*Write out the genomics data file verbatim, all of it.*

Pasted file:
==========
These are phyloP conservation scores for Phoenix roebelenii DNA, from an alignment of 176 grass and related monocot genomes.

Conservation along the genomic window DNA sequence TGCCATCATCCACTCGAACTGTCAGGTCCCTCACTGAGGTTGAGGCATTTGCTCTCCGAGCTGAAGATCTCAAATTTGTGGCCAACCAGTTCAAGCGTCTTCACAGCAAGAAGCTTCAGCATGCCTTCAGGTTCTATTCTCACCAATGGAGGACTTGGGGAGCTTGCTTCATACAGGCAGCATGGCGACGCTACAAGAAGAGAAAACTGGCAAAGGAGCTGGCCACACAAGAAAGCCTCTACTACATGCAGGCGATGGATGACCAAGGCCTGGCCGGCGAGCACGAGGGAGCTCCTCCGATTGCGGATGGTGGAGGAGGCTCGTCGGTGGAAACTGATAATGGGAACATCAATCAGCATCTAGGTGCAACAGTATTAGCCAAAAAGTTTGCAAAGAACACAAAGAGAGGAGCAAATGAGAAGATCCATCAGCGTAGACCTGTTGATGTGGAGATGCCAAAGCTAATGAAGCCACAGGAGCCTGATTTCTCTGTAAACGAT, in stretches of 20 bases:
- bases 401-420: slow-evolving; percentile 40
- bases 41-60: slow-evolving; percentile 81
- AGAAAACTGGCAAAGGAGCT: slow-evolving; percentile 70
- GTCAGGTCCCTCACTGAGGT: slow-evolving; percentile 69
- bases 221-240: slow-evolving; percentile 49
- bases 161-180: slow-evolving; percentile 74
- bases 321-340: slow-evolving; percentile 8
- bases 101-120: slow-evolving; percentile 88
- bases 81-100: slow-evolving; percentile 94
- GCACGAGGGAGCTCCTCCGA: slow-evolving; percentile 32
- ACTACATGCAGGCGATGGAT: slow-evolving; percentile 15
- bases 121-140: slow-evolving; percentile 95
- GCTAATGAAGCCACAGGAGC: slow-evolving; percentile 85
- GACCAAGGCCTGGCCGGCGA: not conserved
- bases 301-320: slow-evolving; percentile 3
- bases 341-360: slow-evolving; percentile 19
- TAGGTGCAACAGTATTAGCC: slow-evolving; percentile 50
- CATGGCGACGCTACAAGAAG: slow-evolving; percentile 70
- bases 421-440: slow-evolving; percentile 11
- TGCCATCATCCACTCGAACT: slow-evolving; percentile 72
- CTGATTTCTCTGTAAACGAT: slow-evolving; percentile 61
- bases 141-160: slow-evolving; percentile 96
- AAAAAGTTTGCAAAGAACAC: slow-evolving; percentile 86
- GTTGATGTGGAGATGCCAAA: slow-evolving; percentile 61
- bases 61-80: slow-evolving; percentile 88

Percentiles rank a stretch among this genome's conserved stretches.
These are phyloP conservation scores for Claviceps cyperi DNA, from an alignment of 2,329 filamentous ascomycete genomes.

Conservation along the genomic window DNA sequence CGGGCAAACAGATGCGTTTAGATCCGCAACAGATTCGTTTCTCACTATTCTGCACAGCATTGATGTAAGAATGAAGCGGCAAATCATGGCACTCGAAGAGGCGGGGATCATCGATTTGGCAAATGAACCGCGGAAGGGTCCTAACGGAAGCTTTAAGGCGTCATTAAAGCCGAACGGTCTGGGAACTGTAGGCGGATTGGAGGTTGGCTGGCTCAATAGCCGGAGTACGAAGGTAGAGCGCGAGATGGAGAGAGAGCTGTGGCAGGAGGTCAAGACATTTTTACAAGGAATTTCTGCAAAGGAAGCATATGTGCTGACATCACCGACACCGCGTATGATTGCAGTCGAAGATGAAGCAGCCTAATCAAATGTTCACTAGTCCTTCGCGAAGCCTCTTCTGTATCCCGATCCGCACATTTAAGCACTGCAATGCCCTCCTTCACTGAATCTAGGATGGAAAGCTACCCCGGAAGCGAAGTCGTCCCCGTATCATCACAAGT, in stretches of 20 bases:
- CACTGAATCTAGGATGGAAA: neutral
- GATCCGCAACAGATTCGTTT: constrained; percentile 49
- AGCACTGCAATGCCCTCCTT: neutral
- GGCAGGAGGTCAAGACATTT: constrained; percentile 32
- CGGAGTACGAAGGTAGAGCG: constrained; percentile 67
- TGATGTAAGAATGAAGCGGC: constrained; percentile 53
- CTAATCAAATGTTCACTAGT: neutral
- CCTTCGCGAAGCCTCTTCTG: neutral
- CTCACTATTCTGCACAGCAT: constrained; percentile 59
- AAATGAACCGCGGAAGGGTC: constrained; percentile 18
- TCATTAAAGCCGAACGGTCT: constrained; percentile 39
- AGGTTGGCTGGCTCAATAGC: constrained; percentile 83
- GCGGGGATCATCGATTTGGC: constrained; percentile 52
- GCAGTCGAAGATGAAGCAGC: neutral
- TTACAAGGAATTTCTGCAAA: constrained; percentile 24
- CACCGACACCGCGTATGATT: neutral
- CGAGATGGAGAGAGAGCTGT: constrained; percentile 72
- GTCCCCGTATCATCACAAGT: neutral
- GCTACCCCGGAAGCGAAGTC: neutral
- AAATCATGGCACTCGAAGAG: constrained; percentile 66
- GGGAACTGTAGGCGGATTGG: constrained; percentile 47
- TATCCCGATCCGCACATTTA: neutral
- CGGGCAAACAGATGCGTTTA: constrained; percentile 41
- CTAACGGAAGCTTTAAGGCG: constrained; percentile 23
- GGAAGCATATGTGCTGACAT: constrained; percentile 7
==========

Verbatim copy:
These are phyloP conservation scores for Phoenix roebelenii DNA, from an alignment of 176 grass and related monocot genomes.

Conservation along the genomic window DNA sequence TGCCATCATCCACTCGAACTGTCAGGTCCCTCACTGAGGTTGAGGCATTTGCTCTCCGAGCTGAAGATCTCAAATTTGTGGCCAACCAGTTCAAGCGTCTTCACAGCAAGAAGCTTCAGCATGCCTTCAGGTTCTATTCTCACCAATGGAGGACTTGGGGAGCTTGCTTCATACAGGCAGCATGGCGACGCTACAAGAAGAGAAAACTGGCAAAGGAGCTGGCCACACAAGAAAGCCTCTACTACATGCAGGCGATGGATGACCAAGGCCTGGCCGGCGAGCACGAGGGAGCTCCTCCGATTGCGGATGGTGGAGGAGGCTCGTCGGTGGAAACTGATAATGGGAACATCAATCAGCATCTAGGTGCAACAGTATTAGCCAAAAAGTTTGCAAAGAACACAAAGAGAGGAGCAAATGAGAAGATCCATCAGCGTAGACCTGTTGATGTGGAGATGCCAAAGCTAATGAAGCCACAGGAGCCTGATTTCTCTGTAAACGAT, in stretches of 20 bases:
- bases 401-420: slow-evolving; percentile 40
- bases 41-60: slow-evolving; percentile 81
- AGAAAACTGGCAAAGGAGCT: slow-evolving; percentile 70
- GTCAGGTCCCTCACTGAGGT: slow-evolving; percentile 69
- bases 221-240: slow-evolving; percentile 49
- bases 161-180: slow-evolving; percentile 74
- bases 321-340: slow-evolving; percentile 8
- bases 101-120: slow-evolving; percentile 88
- bases 81-100: slow-evolving; percentile 94
- GCACGAGGGAGCTCCTCCGA: slow-evolving; percentile 32
- ACTACATGCAGGCGATGGAT: slow-evolving; percentile 15
- bases 121-140: slow-evolving; percentile 95
- GCTAATGAAGCCACAGGAGC: slow-evolving; percentile 85
- GACCAAGGCCTGGCCGGCGA: not conserved
- bases 301-320: slow-evolving; percentile 3
- bases 341-360: slow-evolving; percentile 19
- TAGGTGCAACAGTATTAGCC: slow-evolving; percentile 50
- CATGGCGACGCTACAAGAAG: slow-evolving; percentile 70
- bases 421-440: slow-evolving; percentile 11
- TGCCATCATCCACTCGAACT: slow-evolving; percentile 72
- CTGATTTCTCTGTAAACGAT: slow-evolving; percentile 61
- bases 141-160: slow-evolving; percentile 96
- AAAAAGTTTGCAAAGAACAC: slow-evolving; percentile 86
- GTTGATGTGGAGATGCCAAA: slow-evolving; percentile 61
- bases 61-80: slow-evolving; percentile 88

Percentiles rank a stretch among this genome's conserved stretches.
These are phyloP conservation scores for Claviceps cyperi DNA, from an alignment of 2,329 filamentous ascomycete genomes.

Conservation along the genomic window DNA sequence CGGGCAAACAGATGCGTTTAGATCCGCAACAGATTCGTTTCTCACTATTCTGCACAGCATTGATGTAAGAATGAAGCGGCAAATCATGGCACTCGAAGAGGCGGGGATCATCGATTTGGCAAATGAACCGCGGAAGGGTCCTAACGGAAGCTTTAAGGCGTCATTAAAGCCGAACGGTCTGGGAACTGTAGGCGGATTGGAGGTTGGCTGGCTCAATAGCCGGAGTACGAAGGTAGAGCGCGAGATGGAGAGAGAGCTGTGGCAGGAGGTCAAGACATTTTTACAAGGAATTTCTGCAAAGGAAGCATATGTGCTGACATCACCGACACCGCGTATGATTGCAGTCGAAGATGAAGCAGCCTAATCAAATGTTCACTAGTCCTTCGCGAAGCCTCTTCTGTATCCCGATCCGCACATTTAAGCACTGCAATGCCCTCCTTCACTGAATCTAGGATGGAAAGCTACCCCGGAAGCGAAGTCGTCCCCGTATCATCACAAGT, in stretches of 20 bases:
- CACTGAATCTAGGATGGAAA: neutral
- GATCCGCAACAGATTCGTTT: constrained; percentile 49
- AGCACTGCAATGCCCTCCTT: neutral
- GGCAGGAGGTCAAGACATTT: constrained; percentile 32
- CGGAGTACGAAGGTAGAGCG: constrained; percentile 67
- TGATGTAAGAATGAAGCGGC: constrained; percentile 53
- CTAATCAAATGTTCACTAGT: neutral
- CCTTCGCGAAGCCTCTTCTG: neutral
- CTCACTATTCTGCACAGCAT: constrained; percentile 59
- AAATGAACCGCGGAAGGGTC: constrained; percentile 18
- TCATTAAAGCCGAACGGTCT: constrained; percentile 39
- AGGTTGGCTGGCTCAATAGC: constrained; percentile 83
- GCGGGGATCATCGATTTGGC: constrained; percentile 52
- GCAGTCGAAGATGAAGCAGC: neutral
- TTACAAGGAATTTCTGCAAA: constrained; percentile 24
- CACCGACACCGCGTATGATT: neutral
- CGAGATGGAGAGAGAGCTGT: constrained; percentile 72
- GTCCCCGTATCATCACAAGT: neutral
- GCTACCCCGGAAGCGAAGTC: neutral
- AAATCATGGCACTCGAAGAG: constrained; percentile 66
- GGGAACTGTAGGCGGATTGG: constrained; percentile 47
- TATCCCGATCCGCACATTTA: neutral
- CGGGCAAACAGATGCGTTTA: constrained; percentile 41
- CTAACGGAAGCTTTAAGGCG: constrained; percentile 23
- GGAAGCATATGTGCTGACAT: constrained; percentile 7